If the ends of the knot are not cut, the thread or suture may be led by a needle or other mechanical device to the next point on the endoluminal prosthetic device where a suture is desired. The thread or material that joins the first suture to the next suture may be called a running suture, because the thread or suture “runs” between the sutures. A stitch is a single suture. In the present context, every suture is secured with a knot, and where there is a suture, there is at least one loop of thread or material securing a portion of a stent to a graft, and a knot securing the suture. Therefore, whenever a suture other than a running suture is indicated, there is also a knot; the suture and the knot are not shown separately in the drawings.
Sutures for stents are typically not single sutures or single stitches, but typically include two loops through the graft and around the stent or apex that is being joined. The sutures may then be affixed with one or more knots. When the thread penetrates the graft in a two-loop suture, it may be difficult for the needle or other device to penetrate the exact same threads of the graft or the exact same opening with every loop, although this is desired. In the present context, when two stitches share an opening, and there are actually two openings, the sutures are construed as sharing the same opening or penetration if the stitches are within 0 to about 5 threads (warp or weft threads) of each other. Zero is preferable. If a graft is made of a continuous material, such as a biomaterial or collagen, there are no discrete threads in the graft, and the sutures are construed as sharing the same opening or penetration if they are within one suture diameter of each other.
The details of the construction of the endoluminal prosthetic device of
The stents may be made from one or more of several materials. These materials include, but are not limited to, stainless steel, titanium, Nitinol, Elgiloy, and shape memory material. These stents are desirably in the form of a zigzag stent, a continuous chain of struts and intersections where the struts meet. As noted above, anchoring stent 12 may have one or more anchors 17, or small barbs, as depicted in greater detail in
The graft, as discussed above, should be suitable for placement inside a person, although these grafts are not limited to uses for humans and may also be used for animals. The graft 11, as depicted in
The embodiment described in
The top edge of graft 11 is preferably formed into a cuff 13 of double thickness in the top half-inch or top quarter-inch, to add strength to the graft where it is most needed. The stitches are preferably made on an outside periphery of the graft. Stitches may also be made on an inside periphery of the graft, but the outside is preferred because it is easier to work on the outside and to leave the “running” portion of the running sutures on the outside of the graft. In addition, it is preferable to leave the inside surfaces of the graft as free from interruptions as possible, in order to avoid thrombi and to encourage flow of body fluids to the greatest extent possible.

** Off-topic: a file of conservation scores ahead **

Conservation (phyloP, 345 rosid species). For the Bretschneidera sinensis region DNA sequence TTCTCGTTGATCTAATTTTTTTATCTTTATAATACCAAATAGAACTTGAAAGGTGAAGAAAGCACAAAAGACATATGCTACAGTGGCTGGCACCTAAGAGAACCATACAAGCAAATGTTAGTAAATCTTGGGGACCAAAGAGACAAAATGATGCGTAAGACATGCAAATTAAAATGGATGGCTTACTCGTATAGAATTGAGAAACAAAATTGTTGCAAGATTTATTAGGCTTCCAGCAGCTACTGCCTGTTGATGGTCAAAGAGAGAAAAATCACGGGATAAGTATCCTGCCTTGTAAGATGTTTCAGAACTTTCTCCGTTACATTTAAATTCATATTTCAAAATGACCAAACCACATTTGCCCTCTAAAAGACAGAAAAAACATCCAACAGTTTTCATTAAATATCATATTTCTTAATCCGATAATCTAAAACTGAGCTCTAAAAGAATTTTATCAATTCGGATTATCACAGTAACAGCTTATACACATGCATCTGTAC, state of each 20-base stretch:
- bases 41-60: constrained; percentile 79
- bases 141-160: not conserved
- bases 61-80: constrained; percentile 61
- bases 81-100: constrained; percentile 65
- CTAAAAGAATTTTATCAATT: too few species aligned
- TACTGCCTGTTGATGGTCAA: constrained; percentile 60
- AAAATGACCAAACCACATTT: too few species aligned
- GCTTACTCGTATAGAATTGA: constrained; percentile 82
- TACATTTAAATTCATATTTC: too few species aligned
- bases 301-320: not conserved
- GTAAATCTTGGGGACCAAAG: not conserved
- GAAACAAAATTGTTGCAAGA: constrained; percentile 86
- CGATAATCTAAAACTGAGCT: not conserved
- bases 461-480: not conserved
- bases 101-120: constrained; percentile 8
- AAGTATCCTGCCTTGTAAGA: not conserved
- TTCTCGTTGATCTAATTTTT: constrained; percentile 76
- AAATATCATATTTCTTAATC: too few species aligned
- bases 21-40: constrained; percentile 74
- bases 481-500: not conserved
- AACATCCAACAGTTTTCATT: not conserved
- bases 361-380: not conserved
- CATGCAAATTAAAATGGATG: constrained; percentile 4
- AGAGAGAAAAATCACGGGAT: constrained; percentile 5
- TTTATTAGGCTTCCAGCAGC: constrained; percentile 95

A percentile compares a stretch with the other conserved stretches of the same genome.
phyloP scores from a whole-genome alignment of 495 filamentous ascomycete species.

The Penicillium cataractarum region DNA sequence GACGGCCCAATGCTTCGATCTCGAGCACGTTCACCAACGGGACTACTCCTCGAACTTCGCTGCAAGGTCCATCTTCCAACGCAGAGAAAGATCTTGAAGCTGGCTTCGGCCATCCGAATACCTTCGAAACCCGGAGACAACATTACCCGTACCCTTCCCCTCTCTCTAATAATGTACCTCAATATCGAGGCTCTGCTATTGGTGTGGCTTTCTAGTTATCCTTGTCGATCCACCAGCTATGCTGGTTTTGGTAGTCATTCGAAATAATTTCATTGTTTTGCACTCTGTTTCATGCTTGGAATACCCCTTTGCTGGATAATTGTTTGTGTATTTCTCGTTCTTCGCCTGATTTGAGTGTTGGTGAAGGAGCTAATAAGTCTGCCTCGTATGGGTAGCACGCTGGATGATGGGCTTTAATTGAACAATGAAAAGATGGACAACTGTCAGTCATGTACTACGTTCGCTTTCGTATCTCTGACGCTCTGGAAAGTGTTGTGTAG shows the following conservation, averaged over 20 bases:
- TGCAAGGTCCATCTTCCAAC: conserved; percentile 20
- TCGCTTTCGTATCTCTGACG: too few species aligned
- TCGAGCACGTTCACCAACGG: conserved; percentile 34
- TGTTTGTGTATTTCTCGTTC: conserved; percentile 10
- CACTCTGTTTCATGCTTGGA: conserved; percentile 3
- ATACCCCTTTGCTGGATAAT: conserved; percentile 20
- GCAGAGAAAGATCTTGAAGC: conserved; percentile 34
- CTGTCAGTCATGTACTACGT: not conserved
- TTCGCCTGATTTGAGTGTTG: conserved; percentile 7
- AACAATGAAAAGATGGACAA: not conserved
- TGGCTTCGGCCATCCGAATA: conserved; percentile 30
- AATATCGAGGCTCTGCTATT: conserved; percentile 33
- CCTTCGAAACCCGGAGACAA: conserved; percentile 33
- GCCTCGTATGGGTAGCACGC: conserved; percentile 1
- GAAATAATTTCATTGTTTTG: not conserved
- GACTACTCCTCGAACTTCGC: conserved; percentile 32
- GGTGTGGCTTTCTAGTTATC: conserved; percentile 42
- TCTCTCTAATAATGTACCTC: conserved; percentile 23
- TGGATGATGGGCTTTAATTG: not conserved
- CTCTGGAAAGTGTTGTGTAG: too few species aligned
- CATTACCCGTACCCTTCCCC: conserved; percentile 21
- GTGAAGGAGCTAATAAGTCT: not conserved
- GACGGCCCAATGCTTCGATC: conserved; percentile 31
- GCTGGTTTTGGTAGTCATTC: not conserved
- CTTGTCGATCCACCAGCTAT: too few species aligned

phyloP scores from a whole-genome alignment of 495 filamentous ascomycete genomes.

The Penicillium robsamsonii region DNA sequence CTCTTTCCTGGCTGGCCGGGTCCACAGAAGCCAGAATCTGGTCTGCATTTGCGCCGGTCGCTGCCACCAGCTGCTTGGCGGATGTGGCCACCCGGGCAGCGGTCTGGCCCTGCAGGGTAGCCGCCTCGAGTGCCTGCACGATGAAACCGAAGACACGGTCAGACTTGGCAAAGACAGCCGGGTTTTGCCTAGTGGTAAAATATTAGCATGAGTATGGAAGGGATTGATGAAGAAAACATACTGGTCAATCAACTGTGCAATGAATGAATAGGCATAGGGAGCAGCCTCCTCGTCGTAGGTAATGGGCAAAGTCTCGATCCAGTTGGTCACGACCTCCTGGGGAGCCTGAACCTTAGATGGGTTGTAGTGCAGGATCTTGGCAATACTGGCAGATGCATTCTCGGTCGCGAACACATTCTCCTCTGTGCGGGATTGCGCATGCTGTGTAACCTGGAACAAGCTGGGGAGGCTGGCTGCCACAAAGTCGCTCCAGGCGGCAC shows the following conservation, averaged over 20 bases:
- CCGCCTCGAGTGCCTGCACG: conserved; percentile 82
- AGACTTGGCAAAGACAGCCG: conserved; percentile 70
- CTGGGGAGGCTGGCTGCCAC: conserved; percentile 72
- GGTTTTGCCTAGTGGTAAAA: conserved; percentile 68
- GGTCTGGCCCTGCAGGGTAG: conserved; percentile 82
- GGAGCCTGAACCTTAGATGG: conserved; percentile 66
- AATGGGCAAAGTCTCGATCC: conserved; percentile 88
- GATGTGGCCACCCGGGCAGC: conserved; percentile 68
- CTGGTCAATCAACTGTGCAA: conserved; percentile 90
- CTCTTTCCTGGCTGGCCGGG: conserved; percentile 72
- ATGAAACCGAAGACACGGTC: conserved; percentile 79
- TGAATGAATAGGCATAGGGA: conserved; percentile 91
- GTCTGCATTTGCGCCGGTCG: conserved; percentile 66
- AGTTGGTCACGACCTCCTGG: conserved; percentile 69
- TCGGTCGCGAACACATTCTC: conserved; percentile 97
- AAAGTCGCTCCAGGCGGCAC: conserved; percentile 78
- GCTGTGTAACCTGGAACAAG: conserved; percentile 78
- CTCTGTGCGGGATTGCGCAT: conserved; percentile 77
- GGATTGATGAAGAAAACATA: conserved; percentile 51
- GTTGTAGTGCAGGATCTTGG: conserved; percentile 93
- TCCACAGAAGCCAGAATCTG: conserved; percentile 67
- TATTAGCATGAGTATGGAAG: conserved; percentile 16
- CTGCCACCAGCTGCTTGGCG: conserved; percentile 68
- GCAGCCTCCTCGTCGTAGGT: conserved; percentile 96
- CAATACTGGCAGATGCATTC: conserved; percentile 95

Another embodiment uses a different running suture, as depicted in
The stents are joined to the graft with stitches or sutures 55, depicted as lines in the figures, using holes or penetrations 54 in graft 51. In this embodiment, anchoring stent 52 is joined to the graft with only a single stitch 55 at the bottom apex 52 c of each pair of struts 52 a, 52 b. Internal strut 53 is joined to graft 51 by stitches 53 f at bottom and top apices 53 c, 53 e. The stitches for anchoring stent bottom apex 52 c and internal stent top apex 53 e are linked by a running suture 59. An additional running suture 57 also extends to one additional top apex 53 e. That is, in this embodiment, the running sutures also join the stitches or sutures securing the second-nearest top apex 53 e to graft 51. In addition, stitches for internal strut 53 are also linked by a running suture 58 between the stitches. In practice, this structure may be achieved by chain-suturing internal stent 53 to graft 51, and then adding anchoring stent 52 and chain-suturing anchoring stent 52 to the graft in the manner shown with running sutures 57, 59.
It is understood that every joint for a running suture requires at least one stitch, i.e. two openings or penetrations in the graft (whether existing or additional openings), at least a single loop of thread, and at least one knot securing the threads in the area of the penetrations. Adding these additional running sutures strengthens the endoluminal prosthetic device and better secures the stents to the graft. It is preferable to use more than one suture per hole or opening in the graft to achieve a running suture in this manner, rather than to have additional openings.
Another embodiment is depicted in
Another embodiment is depicted in
An embodiment of the suturing pattern of
Device 80 also comprises at least one internal stent 85, anchored to upper portion 81 in the manner described for the embodiment of
Another embodiment is depicted in